Arajet Named Company of the Year by Latinvex

Miami.- There is a new regional player in Latin American aviation: Arajet, a low-cost company started in the Dominican Republic in September 2022. The airline now flies to 23 destinations in 16 countries in the North, Center, and South America.

Bain & Co and alternative asset management company Griffin Global Asset Management are financial partners. Boeing Company and Vinci airports, based in France, are strategic partners.

Bain and Griffin will invest $3 billion in Arajet over five years, reports América Economía, a Latin American business magazine based in Chile.

The new airline faces competition from the two main airlines in Latin America: LATAM based in Chile and Avianca based in Colombia, as well as Cup based in Panama.

“There is a land grab – or air grab, if you prefer – in Latin America. Now between the different companies,” said Mike Arnot, an analyst at Cirium, told the Financial Times in June. “Each player sees opportunities to add capacity.”

The CEO and founder of Arajet, Víctor Pacheco, said he studied 100 airline failures in the Caribbean to learn from their mistakes. He maintains that the new airline is unique for two reasons. First of all, it is not based on taking passengers away from existing airlines, but creating new passengers. Second, unlike most other low-cost carriers in Latin America, which typically serve domestic markets, Arajet flies long distances.

“If we compare the market share of competitors, we see that they have not been affected in terms of the number of passengers flying in their airlines,” Pacheco tells América Economía. “You can even see that they have been growing slightly. So we have not entered the market to bring to your clients. We have stimulated new clients and are managing to captivate this new clientele to fly on Arajet.”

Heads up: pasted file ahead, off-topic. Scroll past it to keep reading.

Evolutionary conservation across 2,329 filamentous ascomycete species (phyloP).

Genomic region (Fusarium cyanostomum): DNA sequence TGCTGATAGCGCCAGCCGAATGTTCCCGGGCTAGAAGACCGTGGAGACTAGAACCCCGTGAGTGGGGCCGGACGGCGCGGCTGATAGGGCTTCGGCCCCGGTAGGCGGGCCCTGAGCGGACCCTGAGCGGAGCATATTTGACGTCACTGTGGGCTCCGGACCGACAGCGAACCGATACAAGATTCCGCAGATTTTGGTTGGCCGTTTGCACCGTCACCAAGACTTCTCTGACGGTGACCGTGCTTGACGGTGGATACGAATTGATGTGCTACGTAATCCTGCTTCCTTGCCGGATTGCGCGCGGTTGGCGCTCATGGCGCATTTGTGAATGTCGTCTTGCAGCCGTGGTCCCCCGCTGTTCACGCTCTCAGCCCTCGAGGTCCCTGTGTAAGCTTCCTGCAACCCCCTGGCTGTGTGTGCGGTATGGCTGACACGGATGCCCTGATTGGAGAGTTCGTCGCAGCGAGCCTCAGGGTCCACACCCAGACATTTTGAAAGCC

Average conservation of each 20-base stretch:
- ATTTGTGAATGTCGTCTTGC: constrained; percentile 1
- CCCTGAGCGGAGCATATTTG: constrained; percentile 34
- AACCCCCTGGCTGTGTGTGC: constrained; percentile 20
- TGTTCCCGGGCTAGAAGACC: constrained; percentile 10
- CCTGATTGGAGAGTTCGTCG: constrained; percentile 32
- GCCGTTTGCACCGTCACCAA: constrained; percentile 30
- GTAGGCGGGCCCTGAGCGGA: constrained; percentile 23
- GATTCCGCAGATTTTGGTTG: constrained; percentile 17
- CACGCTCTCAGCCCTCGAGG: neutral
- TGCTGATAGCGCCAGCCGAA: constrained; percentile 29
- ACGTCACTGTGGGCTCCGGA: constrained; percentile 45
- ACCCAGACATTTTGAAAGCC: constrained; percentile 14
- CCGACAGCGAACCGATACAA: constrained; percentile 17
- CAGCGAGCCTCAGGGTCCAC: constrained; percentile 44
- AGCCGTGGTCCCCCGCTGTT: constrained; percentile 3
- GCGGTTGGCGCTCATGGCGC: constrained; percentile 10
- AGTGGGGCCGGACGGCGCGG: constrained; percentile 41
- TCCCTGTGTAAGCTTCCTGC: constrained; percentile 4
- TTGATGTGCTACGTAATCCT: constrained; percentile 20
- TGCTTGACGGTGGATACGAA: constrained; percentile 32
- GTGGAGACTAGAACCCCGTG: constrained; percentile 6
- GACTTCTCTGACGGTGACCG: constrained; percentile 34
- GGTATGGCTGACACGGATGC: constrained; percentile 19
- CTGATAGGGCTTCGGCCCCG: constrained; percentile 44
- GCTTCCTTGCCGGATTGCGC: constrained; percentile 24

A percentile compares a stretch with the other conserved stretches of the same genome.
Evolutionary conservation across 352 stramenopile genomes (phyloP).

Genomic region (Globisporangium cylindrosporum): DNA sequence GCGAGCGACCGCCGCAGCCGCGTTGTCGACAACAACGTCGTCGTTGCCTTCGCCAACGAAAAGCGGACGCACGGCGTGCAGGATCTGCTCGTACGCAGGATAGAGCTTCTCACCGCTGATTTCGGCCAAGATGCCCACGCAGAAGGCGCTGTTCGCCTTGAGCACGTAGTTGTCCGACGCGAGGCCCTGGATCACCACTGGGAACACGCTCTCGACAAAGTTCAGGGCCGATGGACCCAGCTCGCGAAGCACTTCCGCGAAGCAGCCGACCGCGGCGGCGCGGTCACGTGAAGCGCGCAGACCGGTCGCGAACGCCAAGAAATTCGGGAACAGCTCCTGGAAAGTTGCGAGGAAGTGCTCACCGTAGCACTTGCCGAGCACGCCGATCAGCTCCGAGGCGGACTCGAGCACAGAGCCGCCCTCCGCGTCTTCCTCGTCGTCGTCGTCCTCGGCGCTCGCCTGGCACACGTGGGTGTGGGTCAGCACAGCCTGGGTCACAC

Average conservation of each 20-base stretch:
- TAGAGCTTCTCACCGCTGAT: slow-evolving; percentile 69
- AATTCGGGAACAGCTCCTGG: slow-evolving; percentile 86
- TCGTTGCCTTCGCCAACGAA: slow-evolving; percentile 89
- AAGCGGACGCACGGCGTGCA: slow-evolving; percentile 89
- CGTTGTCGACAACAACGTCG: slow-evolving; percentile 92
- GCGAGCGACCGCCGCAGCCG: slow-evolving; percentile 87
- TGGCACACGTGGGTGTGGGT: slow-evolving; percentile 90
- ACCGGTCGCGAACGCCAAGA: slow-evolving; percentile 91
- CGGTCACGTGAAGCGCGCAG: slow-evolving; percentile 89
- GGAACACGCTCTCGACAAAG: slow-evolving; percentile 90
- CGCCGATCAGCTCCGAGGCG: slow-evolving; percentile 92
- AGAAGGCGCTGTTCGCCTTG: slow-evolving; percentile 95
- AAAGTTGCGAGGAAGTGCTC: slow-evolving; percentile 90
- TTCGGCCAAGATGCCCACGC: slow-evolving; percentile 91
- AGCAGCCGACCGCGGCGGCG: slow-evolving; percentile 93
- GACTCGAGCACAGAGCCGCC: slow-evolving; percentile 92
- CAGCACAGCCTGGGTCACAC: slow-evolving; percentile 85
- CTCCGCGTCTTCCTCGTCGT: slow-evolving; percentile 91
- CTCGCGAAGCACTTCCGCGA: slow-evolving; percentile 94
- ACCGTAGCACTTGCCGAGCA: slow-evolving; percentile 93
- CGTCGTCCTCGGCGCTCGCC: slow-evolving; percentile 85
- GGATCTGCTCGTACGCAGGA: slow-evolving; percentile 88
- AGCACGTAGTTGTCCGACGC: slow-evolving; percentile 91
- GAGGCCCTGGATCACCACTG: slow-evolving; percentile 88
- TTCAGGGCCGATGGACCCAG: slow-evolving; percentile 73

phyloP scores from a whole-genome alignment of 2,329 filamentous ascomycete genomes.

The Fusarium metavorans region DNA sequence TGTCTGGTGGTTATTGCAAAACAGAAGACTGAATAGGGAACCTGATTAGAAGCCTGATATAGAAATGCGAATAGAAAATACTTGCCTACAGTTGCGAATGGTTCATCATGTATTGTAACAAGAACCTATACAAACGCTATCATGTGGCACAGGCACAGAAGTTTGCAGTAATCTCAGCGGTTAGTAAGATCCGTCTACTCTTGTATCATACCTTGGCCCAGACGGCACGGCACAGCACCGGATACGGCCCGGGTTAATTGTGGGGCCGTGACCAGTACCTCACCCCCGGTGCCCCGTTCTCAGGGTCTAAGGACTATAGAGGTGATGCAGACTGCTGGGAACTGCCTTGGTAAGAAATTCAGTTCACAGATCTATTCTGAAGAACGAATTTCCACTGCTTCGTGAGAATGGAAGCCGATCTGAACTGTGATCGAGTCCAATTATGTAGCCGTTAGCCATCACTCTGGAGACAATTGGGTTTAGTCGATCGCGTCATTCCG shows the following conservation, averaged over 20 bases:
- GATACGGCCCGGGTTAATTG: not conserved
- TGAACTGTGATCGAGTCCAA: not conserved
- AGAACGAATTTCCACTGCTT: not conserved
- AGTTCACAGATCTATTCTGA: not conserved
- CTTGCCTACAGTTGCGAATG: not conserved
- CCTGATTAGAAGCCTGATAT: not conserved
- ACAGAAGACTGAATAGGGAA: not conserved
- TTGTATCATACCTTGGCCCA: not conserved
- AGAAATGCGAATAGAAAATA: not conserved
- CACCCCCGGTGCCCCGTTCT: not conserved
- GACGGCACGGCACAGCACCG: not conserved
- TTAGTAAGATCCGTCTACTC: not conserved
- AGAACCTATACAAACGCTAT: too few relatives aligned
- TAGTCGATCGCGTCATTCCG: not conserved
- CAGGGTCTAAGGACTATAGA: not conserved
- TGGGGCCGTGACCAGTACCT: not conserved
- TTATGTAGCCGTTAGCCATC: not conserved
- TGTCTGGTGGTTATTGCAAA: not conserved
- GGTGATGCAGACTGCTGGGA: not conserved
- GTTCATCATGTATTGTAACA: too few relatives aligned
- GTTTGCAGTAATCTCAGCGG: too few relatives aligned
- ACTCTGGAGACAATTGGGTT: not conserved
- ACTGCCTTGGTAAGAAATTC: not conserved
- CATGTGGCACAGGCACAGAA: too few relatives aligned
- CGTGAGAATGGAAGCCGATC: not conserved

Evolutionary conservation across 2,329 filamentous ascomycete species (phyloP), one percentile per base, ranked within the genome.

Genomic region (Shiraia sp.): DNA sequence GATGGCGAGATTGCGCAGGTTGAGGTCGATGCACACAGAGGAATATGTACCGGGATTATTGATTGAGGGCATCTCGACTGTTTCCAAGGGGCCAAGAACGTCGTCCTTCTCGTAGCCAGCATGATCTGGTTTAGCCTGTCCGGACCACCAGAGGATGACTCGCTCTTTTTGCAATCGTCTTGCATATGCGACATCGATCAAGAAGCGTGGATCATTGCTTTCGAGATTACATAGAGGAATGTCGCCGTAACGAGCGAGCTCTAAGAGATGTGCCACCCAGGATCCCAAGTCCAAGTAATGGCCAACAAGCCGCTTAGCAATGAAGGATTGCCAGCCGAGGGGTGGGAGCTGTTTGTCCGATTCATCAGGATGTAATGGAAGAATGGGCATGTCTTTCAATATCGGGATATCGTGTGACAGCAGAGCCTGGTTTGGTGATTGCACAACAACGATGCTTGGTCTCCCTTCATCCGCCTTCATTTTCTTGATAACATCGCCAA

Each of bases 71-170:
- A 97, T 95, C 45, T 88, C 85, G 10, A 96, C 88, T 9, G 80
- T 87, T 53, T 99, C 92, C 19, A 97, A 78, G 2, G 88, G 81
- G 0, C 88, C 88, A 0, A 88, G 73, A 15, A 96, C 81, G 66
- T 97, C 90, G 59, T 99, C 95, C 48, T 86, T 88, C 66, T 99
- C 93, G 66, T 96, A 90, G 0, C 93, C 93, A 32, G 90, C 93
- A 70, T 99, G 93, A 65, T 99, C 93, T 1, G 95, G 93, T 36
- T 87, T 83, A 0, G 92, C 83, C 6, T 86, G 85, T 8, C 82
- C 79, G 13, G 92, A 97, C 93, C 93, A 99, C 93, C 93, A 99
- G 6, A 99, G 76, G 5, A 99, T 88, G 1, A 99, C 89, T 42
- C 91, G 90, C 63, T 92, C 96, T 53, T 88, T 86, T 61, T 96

Nowadays it has become common to hear about the middle or lower class. Dominicans who had never flown before are excited about their recent trip to Medellín, Colombia.

Arajet also flies to destinations such as Argentina, Brazil, Chile, Costa Rica, Ecuador, El Salvador, Guatemala, Mexico, and Peru and Caribbean islands Jamaica, Aruba, Curaçao, and Saint Martin. The airline is waiting for approval to fly to the United States, Uruguay, Paraguay, and Bolivia.

Among the latest connections that Arajet has started is Canada, where the airline last month inaugurated flights to Toronto and Montreal from the Dominican Republic capital Santo Domingo.

“Arajet… establishes Santo Domingo as a new and interesting center in the continent for Canadians, connecting them with more than 10 countries in America, such as Brazil, Argentina, Chile, Curaçao, Aruba, and Colombia, with a low-fare airline that does not compromise the customer service and experience,” Pacheco said at a ceremony in Toronto on the occasion of the new connections.

Arajet hopes to replicate the success of Panama Cup by using a center to connect passengers throughout America.

The airline carried more than 500,000 passengers this year, and Pacheco expects 1.5 million next year when the airline obtains approval to fly to US destinations. Currently awaiting US approval from the Federal Aviation Administration, Arajet will fly to New York, Miami, and Port Rich.

It is estimated that 2.4 million people of Dominican origin live in the USA. American and US visitors typically make up around 50% of the total incoming passengers and flights, according to Pew data Research Center and the Dominican Ministry of Tourism cited by FDI Intelligence.

Arajet’s goal is to reach seven million passengers in 2028 using 40 planes.

Thanks to Arajet’s low prices, Pacheco believes prices have dropped among other airlines in Latin America. “The region needed Arajet,” he told FDIintelligence.

As a result of its strong growth and significant potential, Arajet has been named Company of the Year by Latinvex.

By: Latinvex Team

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